Discovery of anti-cancer effects in Ginger Ginger that could revolutionize treatment •

For many, Kenkor ginger is simply an aromatic addition to their culinary repertoire, adding a unique touch to various dishes. For others, it’s a tried and true herbal remedy, perfect for calming an upset stomach. But recent discoveries indicate that this tropical plant, native to Southeast Asia, has more to it than meets the eye.

Kencor belongs to the ginger family, a group of plants known for their medicinal properties. But interesting Stady from Osaka Metropolitan University It indicates that this particular relative may offer more in the area of ​​health benefits. Preliminary results reveal that Kencor may be a weapon in the ongoing battle against cancer.

The research is led by Associate Professor Akiko Kojima of the Graduate School of Human Life and the Environment. Under her direction, the team investigated the molecular components of the plant and their effect on cancer cells.

Extract Kencor and EMC

What they found was more than promising, it was potentially revolutionary. Their experiments showed that Kencor extract, and more specifically its main active ingredient called ethyl B-methoxycinnamate (EMC), had a clear effect in suppressing the growth of cancer cells.

These results And it wasn’t just Petri dishes. Suppressive effects were seen in animal tests as well.

This isn’t the first time scientists have looked at EMC with interest. Previous research has indicated its anticancer potential, particularly with regard to its ability to reduce the expression of mitochondrial transcription factor A (TFAM).

This factor is closely associated with the proliferation of tumor cells. However, despite these initial findings, the exact mechanism by which EMC exerted its effects has remained a mystery. Professor Kojima’s team aims to shed light on this mystery.

Potential new frontiers in cancer treatment

In a conversation about the significance of the findings, Professor Kojima said: “The results of this study confirm the anti-cancer effects of Gincor extract and its main active ingredient, EMC. It is highly anticipated that TFAM will become a new marker for anti-cancer effects in the future as research progresses in related areas.”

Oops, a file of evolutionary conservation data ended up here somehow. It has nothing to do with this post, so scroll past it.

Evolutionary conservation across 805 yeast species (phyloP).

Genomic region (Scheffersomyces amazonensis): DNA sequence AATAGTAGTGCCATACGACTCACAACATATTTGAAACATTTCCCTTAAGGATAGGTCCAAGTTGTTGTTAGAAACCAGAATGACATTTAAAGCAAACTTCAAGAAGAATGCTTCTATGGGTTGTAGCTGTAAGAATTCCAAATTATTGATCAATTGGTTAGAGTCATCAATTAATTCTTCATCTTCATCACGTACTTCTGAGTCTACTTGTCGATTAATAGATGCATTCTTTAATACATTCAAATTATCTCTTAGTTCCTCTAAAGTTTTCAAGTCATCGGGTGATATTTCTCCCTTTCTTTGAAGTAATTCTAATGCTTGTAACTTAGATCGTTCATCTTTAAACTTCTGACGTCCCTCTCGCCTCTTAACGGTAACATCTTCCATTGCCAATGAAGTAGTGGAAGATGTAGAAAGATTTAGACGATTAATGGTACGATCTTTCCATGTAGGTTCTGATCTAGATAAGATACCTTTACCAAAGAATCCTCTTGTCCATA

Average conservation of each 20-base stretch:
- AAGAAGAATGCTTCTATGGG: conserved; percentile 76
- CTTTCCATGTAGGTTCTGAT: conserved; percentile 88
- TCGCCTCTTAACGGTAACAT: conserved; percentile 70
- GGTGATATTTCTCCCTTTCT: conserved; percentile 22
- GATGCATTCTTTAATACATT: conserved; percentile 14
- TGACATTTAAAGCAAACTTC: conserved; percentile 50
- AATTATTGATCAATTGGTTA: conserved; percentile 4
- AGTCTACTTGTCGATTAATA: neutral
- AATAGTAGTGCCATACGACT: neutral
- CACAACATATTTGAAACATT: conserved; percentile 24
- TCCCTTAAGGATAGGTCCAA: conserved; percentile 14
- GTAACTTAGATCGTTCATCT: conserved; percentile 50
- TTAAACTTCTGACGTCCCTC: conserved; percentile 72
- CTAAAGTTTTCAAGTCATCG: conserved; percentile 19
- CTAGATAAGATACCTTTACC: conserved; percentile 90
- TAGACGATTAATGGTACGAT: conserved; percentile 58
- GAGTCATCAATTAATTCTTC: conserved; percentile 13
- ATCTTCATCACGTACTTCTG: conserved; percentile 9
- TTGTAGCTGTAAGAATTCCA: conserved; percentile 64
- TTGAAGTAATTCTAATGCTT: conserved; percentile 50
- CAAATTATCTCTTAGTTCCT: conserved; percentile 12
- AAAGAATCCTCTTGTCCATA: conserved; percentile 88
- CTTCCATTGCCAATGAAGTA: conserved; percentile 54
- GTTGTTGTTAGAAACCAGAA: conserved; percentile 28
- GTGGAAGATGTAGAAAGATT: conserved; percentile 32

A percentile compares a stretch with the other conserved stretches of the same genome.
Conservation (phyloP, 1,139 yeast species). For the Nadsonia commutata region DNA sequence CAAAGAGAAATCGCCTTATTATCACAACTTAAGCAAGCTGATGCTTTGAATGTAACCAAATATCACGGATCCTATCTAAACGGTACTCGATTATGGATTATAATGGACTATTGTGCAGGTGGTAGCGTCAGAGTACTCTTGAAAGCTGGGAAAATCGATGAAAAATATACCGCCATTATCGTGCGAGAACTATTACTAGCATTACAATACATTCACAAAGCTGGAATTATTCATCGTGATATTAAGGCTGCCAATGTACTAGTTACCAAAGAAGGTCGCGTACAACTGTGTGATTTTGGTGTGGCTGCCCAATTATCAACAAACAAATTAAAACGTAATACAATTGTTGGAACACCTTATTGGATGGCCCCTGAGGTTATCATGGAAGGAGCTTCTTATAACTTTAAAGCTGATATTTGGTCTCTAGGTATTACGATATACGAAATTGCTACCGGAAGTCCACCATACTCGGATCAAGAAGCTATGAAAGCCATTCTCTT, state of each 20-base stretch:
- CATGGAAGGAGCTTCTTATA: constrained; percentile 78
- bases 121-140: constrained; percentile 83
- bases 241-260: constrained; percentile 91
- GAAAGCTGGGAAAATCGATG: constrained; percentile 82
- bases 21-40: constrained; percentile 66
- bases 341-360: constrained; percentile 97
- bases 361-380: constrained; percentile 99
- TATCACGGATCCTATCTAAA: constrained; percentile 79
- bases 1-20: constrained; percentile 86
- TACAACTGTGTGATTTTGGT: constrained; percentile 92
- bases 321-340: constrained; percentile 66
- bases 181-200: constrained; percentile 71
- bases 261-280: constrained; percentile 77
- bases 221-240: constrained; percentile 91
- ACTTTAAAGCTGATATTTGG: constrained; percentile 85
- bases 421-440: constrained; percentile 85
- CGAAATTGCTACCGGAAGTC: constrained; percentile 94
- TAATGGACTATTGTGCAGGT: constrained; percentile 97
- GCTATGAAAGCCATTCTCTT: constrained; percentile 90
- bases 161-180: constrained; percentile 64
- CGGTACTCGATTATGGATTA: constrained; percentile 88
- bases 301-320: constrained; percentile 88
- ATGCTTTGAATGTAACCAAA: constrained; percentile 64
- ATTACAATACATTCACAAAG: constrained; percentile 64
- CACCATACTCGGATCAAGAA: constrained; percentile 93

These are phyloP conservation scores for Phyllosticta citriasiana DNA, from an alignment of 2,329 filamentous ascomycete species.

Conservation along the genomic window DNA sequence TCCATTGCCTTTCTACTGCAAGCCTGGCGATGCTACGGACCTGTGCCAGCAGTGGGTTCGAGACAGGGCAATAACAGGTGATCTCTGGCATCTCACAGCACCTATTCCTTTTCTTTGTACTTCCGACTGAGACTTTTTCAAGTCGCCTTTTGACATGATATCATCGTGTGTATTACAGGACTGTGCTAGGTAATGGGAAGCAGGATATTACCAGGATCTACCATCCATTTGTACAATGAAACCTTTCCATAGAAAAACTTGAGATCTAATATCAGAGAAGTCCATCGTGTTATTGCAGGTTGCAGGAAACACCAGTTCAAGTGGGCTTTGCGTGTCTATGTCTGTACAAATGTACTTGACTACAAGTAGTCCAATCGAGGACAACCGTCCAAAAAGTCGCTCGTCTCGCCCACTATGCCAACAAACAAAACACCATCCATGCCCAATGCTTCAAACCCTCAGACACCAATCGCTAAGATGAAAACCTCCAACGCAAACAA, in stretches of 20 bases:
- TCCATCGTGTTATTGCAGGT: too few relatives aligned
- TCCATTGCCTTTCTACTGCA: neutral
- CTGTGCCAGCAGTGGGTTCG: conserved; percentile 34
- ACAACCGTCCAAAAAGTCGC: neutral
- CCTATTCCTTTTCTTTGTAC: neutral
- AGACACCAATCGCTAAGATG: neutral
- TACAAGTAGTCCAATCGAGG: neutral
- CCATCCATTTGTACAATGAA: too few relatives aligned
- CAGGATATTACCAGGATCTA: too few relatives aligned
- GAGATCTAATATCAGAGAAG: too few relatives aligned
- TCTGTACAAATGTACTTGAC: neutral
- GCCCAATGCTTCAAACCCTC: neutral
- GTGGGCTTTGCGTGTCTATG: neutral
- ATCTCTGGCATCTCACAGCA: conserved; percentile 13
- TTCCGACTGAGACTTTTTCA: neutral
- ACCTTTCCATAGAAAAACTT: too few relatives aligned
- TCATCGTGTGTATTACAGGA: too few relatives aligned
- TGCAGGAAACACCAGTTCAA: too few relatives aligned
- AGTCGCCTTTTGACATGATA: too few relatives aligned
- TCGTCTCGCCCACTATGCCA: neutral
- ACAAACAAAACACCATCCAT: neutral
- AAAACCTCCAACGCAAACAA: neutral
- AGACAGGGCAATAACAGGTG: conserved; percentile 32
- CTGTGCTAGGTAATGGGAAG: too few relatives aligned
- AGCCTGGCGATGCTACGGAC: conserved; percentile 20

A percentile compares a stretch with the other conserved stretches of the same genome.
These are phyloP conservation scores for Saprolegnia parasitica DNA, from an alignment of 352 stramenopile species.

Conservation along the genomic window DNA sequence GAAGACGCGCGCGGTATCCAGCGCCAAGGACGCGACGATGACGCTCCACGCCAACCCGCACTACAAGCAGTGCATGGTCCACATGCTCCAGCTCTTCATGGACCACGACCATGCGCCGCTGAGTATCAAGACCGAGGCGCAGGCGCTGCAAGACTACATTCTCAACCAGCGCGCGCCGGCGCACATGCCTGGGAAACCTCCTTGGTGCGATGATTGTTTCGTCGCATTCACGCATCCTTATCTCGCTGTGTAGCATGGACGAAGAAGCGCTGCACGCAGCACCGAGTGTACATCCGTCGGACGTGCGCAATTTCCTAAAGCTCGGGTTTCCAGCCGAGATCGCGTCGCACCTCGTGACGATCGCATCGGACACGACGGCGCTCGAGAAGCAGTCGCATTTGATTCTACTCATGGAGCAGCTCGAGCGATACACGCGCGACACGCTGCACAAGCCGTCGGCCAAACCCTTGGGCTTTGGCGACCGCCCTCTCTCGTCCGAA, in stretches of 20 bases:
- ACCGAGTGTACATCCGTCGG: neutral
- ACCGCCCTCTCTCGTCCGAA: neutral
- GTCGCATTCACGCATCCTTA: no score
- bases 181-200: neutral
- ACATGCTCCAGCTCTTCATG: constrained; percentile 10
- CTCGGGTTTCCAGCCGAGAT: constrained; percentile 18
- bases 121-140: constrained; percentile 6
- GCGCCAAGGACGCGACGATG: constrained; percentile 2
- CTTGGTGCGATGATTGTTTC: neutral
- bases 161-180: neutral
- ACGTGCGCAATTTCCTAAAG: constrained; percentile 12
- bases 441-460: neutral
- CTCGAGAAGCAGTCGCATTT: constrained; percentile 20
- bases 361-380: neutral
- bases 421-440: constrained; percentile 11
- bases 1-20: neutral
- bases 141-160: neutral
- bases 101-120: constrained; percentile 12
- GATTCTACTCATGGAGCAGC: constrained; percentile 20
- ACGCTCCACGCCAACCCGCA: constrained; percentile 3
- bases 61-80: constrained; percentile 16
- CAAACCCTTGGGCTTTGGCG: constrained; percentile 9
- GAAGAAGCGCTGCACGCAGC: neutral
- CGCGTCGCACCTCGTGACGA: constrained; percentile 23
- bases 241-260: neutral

This discovery has implications that extend far beyond the laboratory. If additional research continues to support these findings, we could be looking at new frontiers in cancer treatment. Once known for its flavor and calming properties, this humble plant from Southeast Asia may now find its way into oncology centers around the world.

The scientific community, and indeed the world, will be watching closely as Professor Kojima and her team delve into Kenkor’s capabilities. If Kencor proves as effective in human trials as it has been in early studies, this ancient spice may earn a new reputation – not just as a flavor enhancer, but as a life saver.

More about Kencor Ginger

Kencor, scientifically known as Kaempferia galangaIt is a plant of the Zingiberaceae family, the same family as ginger and turmeric.

Native to Southeast Asia, Kencor is also known by various other names. These include fragrant ginger, sand ginger, catcherry, and resurrection lily. The plant and its rhizome have been used traditionally in a variety of ways, both in cooking and in medicine.

Here is a breakdown of what is known about Kencor:


The plant has broad leaves and grows low to the ground. Its roots (underground stems) are small, tuberous, and aromatic. The plant also produces small flowers that are usually white or light purple.

culinary uses

Flavor: Kencor has a distinct taste. It is spicy, slightly peppery, and has a camphor-like scent.

Use in dishes: The rhizome is often used in traditional Southeast Asian cuisine. It is a key ingredient in dishes such as jamu in Indonesia and som khaek in Thailand.

Preparation: Kencor can be used fresh, dried or powdered. Its intense flavor means it is usually used sparingly.

Medical uses of EMC

Kencor has been used in traditional medicine across many cultures, particularly in Indonesia, Malaysia and Thailand.

It is believed to have a range of health benefits, including as an anti-inflammatory, antioxidant, and antimicrobial agent. The plant has also been used to treat stomach problems, respiratory problems, and to boost the immune system.

As noted above, recent research has indicated that Kencor may have potential anti-cancer properties, particularly due to its ingredient, ethyl B-methoxycinnamate (EMC).

Other uses

Aside from its culinary and medicinal uses, Kencor’s aromatic properties mean that it is sometimes found in cosmetics and perfumes. It has also been used in traditional rituals and ceremonies in some cultures.

active compounds

Kencor contains several bioactive compounds, with ethyl B-methoxycinnamate (EMC) being one of the most studied. Other phytochemicals found in the plant include flavonoids, terpenoids, and essential oils.


Kenkor prefers tropical and subtropical climates and is grown in many countries throughout Southeast Asia. It can be propagated from small parts of its rhizome, which are planted in well-drained soil and usually harvested after 8-10 months.

In short, while Kencor may not enjoy the worldwide fame of its close relatives like ginger or turmeric, its rich history in Southeast Asian culture and emerging research on its potential health benefits mean it is a noteworthy plant.

As with many traditional medicines, although early indications of its health benefits are promising, more rigorous scientific research is necessary to substantiate many of these claims.

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